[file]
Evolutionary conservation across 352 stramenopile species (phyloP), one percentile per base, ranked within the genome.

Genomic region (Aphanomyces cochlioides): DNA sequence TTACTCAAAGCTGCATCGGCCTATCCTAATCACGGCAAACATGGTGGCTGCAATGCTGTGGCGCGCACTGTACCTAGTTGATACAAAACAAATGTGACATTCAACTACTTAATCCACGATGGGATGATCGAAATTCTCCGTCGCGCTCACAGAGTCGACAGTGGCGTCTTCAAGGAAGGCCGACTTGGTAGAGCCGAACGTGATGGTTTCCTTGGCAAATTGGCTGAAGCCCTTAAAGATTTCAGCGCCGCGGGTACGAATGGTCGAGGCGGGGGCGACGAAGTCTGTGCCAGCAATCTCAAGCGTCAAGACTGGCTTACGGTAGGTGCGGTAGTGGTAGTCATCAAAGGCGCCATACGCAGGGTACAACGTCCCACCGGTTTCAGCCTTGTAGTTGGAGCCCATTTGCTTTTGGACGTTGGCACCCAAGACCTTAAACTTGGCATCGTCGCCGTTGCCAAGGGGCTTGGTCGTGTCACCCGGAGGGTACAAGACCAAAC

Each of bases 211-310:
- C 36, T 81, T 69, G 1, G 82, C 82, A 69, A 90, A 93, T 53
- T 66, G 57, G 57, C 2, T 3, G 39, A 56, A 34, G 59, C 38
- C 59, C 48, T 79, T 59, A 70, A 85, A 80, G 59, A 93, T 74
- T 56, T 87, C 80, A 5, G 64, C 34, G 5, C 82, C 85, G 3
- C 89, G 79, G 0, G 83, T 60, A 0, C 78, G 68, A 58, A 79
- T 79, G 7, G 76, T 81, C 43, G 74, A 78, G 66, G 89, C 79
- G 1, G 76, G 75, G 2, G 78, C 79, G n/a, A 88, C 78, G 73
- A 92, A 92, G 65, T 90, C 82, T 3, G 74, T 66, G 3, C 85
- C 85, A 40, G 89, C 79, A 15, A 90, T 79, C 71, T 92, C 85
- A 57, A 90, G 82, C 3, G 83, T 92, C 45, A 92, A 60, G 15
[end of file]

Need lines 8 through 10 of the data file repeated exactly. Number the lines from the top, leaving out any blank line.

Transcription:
- C 89, G 79, G 0, G 83, T 60, A 0, C 78, G 68, A 58, A 79
- T 79, G 7, G 76, T 81, C 43, G 74, A 78, G 66, G 89, C 79
- G 1, G 76, G 75, G 2, G 78, C 79, G n/a, A 88, C 78, G 73